photo challenge, 7

Food.

The last of this year’s bumper tomato crop (grown by the wonderful farmers at our CSA).

* Thank you for such encouraging responses vis-a-vis baby-led weaning. We plan to start soon, and we’ll let you know how it goes.

* Yesterday, I learned how to give subcutaneous fluids to our boy cat, Hades. He has lost a lot of weight since B was born, and some of his kidney enzyme numbers are off just enough to suggest very.very.very early kidney disease. This, apparently, is super treatable using regular, administered-at-home IV fluids. Our beloved vet said we could wait to start this, maybe even a whole year. But we’d just be waiting for him to get sick, which I don’t want to do, so we’re starting now. Thus, every third night, we’ll try to calmly insert an IV into a fold of his skin, then pet and love him for five to ten minutes as 50ccs of fluid enters his body through a 20-gauge needle. We’re also starting him on a medication to stimulate his appetite, which also works as a mild antidepressant. I’m daunted by all of this. I’m nervous about having to give him fluids for the rest of his life, and I’m sad that he has to go through this, but I’m hopeful that we’ll still have manymanymanymanymany years with our sweet puppy-cat. He is without question my soul-animal. He and his sister have been by my side since I was twenty (I’m thirty-four now); I can’t imagine how I’ll ever do without them. Our vet assures us that this treatment is extremely effective, and that feline and cat-parent alike adjust to it quickly. Our first at-home administration is Thursday night. Wish us peace and ease.

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13 thoughts on “photo challenge, 7

  1. Good luck to everyone involved. I had a friend who had to do this with her kitty for the same reason, and he went on to live for years and years as a happy and much healthier kitty.

  2. My ginger boy, my heart cat, was diagnosed with chronic renal failure two years ago. I never expected him to still be with us but he is sitting on my desk as I’m typing this. He is on two kinds of blood pressure tablets plus a potassium supplement and a special diet. He lost a lot of weight but it has been stable since February. Mozart is around 14 and we’ve been together for 10 years. Our vet mentioned iv fluids in passing as something one would only do if the cat gets dehydrated, interesting that yours prescribed it as a first line of defense. I wonder what the reasoning is behind it. What is the name of the other medication you got? I hope that you and Hades get into the routine quickly and easily and that you will have many more happy years of enjoying him.

    If either of our two girl cats had to become chronically ill we would not be able to give them meds on a regular basis. The one left home after two doses of stomach ulcer meds. She wouldn’t even come in to eat, just sat outside and ran away when we approached her. The other one… let’s just say that we would frequently need blood transfusions for ourselves!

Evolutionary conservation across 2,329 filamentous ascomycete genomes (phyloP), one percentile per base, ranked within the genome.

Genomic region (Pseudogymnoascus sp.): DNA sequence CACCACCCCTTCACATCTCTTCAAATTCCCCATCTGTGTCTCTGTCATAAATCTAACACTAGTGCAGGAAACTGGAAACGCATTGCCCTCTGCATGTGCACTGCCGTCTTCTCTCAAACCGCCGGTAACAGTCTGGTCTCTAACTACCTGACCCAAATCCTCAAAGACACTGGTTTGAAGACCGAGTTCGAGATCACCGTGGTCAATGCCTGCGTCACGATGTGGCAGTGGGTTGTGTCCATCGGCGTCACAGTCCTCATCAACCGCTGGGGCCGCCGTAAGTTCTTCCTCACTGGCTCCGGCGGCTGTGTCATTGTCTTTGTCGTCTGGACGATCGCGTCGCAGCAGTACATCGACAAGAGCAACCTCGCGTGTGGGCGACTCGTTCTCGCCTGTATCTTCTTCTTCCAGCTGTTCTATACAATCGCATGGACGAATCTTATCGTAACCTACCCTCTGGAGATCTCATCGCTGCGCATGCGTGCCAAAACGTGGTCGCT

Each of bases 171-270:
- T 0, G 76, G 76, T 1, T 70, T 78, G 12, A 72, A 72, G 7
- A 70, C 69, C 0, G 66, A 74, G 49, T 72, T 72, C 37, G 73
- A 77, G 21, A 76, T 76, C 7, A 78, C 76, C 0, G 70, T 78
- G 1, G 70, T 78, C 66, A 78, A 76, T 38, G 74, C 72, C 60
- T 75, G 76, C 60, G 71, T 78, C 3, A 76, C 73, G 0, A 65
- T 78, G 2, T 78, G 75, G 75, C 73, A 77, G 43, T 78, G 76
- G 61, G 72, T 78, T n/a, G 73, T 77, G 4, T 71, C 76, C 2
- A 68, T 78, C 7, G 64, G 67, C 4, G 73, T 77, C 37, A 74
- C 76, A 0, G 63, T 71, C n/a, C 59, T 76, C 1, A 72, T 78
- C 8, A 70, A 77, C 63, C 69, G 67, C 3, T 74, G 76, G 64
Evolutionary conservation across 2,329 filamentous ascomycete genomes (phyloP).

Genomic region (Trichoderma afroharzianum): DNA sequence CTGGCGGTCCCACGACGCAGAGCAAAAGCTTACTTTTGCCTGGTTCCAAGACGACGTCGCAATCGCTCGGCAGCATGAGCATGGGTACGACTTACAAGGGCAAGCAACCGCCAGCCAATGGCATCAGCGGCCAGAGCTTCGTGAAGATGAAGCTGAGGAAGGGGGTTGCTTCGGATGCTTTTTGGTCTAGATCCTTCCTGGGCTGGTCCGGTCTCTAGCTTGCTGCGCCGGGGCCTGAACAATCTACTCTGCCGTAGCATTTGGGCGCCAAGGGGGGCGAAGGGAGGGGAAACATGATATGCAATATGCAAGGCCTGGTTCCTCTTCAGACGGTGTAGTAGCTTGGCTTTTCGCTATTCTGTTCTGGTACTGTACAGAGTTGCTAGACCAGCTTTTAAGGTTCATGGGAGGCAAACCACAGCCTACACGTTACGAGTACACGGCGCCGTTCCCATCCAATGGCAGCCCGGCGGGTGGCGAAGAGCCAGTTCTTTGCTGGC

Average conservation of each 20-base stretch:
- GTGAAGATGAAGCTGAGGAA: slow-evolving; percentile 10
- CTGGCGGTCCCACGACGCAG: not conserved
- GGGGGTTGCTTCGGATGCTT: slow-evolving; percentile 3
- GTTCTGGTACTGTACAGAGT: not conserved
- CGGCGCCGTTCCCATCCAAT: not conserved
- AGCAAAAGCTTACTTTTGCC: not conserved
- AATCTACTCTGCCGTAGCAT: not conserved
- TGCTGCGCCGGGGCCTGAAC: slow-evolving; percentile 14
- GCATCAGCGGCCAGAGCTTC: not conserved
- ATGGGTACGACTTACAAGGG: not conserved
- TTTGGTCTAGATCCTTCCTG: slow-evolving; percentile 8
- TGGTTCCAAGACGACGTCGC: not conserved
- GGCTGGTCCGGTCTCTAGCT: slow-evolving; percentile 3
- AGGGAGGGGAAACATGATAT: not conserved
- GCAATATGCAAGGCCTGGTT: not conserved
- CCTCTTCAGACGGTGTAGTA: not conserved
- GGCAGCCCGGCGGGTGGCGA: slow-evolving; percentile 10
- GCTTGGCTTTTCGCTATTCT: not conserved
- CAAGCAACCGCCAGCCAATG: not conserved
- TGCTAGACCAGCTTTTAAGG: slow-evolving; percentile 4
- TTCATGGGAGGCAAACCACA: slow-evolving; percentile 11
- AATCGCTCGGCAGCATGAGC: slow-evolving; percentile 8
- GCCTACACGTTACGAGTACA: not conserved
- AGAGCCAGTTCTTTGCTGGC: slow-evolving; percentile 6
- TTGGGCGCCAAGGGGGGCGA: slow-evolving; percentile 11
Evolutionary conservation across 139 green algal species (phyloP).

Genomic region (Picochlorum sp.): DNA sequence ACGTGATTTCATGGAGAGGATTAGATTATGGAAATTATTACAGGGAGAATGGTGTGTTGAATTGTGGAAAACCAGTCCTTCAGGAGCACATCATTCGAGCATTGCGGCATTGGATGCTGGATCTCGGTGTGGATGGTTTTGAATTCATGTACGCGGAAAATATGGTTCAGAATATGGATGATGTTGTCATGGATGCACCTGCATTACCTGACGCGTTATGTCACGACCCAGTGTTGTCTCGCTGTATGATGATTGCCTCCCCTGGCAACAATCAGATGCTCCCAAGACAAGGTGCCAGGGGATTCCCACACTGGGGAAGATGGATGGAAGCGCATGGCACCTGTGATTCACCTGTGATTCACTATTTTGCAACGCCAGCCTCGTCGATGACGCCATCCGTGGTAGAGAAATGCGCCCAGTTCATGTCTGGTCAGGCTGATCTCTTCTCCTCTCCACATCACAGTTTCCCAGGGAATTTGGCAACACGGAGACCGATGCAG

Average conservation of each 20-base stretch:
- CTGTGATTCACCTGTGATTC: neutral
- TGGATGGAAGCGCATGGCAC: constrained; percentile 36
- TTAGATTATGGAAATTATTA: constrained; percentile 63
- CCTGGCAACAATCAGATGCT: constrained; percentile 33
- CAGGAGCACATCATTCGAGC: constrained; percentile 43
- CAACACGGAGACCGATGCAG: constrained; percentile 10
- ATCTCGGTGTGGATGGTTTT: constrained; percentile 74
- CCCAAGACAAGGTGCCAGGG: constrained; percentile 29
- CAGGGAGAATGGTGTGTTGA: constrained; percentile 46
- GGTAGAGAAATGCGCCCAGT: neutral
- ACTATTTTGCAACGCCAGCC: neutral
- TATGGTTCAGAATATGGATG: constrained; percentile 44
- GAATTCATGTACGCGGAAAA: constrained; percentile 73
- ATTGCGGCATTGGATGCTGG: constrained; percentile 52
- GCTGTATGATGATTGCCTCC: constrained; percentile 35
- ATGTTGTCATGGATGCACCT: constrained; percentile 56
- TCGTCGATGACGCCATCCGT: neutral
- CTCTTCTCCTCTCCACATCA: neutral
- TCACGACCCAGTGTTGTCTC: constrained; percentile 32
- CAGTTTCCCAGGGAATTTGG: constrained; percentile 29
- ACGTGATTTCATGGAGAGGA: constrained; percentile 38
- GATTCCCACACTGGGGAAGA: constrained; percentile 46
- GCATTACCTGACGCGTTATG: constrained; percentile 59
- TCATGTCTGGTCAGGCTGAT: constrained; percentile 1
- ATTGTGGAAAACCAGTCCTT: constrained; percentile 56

• Thanks for this, Heila. Our vet said fluids have a great record of keeping cats with kidney problems healthy for a long time. It helps to flush the kidneys, but there are no side effects, since it’s basically just water. I think it’s a fairly new course of treatment? Anyway, I’m so happy to hear that Mozart is hanging in there. These animals, we certainly need them. By the way, I owe you (and am planning) a big reply to your last e-mail!!!

  3. BTW… sub-cutaneous and IV are two different things. I’ve injected horses intra-muscular (IM) and would also do sub-cut, but intravenous is best left to professionals imo.

  4. Glad to hear it sounds like Hades will be okay. Our beloved Mo got very sick this summer –a blocked gall bladder duct. She ended up needing surgery to reroute it so it could drain properly. It was a very stressful time for all of us and we’re still keeping our fingers crossed that she recovers fully. Catching things early seems to really help the outcome.

  5. We’re going through renal disease with our dog also. He’s our oldest baby at 12 years old. His weight loss has been our biggest worry. He is on prescription diet food, blood pressure meds and we have to give him Tums twice a day? The biggest problem is his lack of appetite and we just don’t know what to do about that. Our vet has never mentioned iv as a solution. We were just talking, last night, about how we needed to do something different. Thanks for sharing. I’m glad your vet caught the problem very early on. Our said it was early but he seems to be going downhill pretty fast due to the extremely picky eating. His breath is awful and he just lost one of his teeth. We’re so worried!

    • Hi, there. I’m sorry to read about your sweet boy. :( I read that it’s a little trickier with dogs – especially big dogs – because of how long you’d have to sit there with the needle in to give enough fluids to make a difference. We’re on 50ccs, which takes about eight minutes. That’s enough to make a big difference to our little six-pound cat. How big is your dog?

  6. We had to give Chloe twice daily insulin shots in her scruff and frequent blood glucose tests when she had diabetes. It was hard but she didn’t end up minding the shots because she couldn’t feel them (and this was not an affectionate, laid-back cat!). The glucose tests were terrible because we had to prick her ear for blood but we got into a routine with the shots and I think she ended up liking them because there was always a treat afterwards. I bet it’s going to go really well for you. Still, I’m sorry that your friend is getting sick. Watching the cats age (as an adult) has been incredibly sobering for me. Hades is lucky to have you.

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